Endosymbiosis has been common all along eukaryotic evolution, providing opportunities for genomic and organellar innovation. Plastids are a prominent example. After the primary endosymbiosis of the cyanobacterial plastid ancestor, photosynthesis spread in many eukaryotic lineages via secondary endosymbioses involving red or green algal endosymbionts and diverse heterotrophic hosts. However, the number of secondary endosymbioses and how they occurred remain poorly understood. In particular, contrasting patterns of endosymbiotic gene transfer (EGT) have been detected and subjected to various interpretations...
June 19, 2018: Molecular Biology and Evolution
Daniel J Leite, Luís Baudouin-Gonzalez, Sawa Iwasaki-Yokozawa, Jesus Lozano-Fernandez, Natascha Turetzek, Yasuko Akiyama-Oda, Nikola-Michael Prpic, Davide Pisani, Hiroki Oda, Prashant P Sharma, Alistair P McGregor
Homeobox genes are key toolkit genes that regulate the development of metazoans and changes in their regulation and copy number have contributed to the evolution of phenotypic diversity. We recently identified a whole genome duplication (WGD) event that occurred in an ancestor of spiders and scorpions (Arachnopulmonata), and that many homeobox genes, including two Hox clusters, appear to have been retained in arachnopulmonates. To better understand the consequences of this ancient WGD and the evolution of arachnid homeobox genes, we have characterised and compared the homeobox repertoires in a range of arachnids...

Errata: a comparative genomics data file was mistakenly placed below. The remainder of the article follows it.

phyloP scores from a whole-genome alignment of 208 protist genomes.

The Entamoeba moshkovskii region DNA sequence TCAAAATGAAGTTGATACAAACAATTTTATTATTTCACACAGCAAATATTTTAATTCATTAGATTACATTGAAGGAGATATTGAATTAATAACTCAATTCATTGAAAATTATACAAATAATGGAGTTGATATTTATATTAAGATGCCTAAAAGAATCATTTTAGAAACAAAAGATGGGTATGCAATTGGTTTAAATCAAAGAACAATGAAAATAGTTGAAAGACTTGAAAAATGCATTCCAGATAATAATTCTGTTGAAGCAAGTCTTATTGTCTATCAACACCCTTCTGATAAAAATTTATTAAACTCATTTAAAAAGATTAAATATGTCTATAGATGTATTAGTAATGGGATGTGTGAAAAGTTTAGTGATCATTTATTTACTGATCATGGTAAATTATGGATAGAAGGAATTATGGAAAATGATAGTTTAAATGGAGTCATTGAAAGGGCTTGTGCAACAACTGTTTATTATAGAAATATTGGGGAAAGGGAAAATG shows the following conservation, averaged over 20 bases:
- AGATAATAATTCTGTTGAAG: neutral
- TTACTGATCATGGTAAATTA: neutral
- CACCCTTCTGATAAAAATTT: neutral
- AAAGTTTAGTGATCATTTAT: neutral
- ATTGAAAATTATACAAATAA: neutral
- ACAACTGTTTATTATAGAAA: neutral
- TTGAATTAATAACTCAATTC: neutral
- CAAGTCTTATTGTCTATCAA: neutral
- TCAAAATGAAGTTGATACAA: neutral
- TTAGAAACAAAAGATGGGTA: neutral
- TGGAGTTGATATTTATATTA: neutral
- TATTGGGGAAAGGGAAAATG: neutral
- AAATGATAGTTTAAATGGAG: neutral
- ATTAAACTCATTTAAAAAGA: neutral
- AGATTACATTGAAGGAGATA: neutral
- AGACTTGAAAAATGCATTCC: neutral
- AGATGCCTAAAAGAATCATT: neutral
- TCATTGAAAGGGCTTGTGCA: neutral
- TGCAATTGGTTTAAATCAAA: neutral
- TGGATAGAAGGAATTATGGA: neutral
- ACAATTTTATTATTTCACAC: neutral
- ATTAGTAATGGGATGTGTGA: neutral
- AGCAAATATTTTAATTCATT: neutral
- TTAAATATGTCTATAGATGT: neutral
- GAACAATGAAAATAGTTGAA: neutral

June 19, 2018: Molecular Biology and Evolution
Yosuke Hoshino, Eric A Gaucher
Isoprenoids and their derivatives represent the largest group of organic compounds in nature and are distributed universally in the three domains of life. Isoprenoids are biosynthesized from isoprenyl diphosphate units, generated by two distinctive biosynthetic pathways: mevalonate pathway and methylerthritol 4-phosphate pathway. Archaea and eukaryotes exclusively have the former pathway, while most bacteria have the latter. Some bacteria, however, are known to possess the mevalonate pathway genes. Understanding the evolutionary history of these two isoprenoid biosynthesis pathways in each domain of life is critical since isoprenoids are so interweaved in the architecture of life that they would have had indispensable roles in the early evolution of life...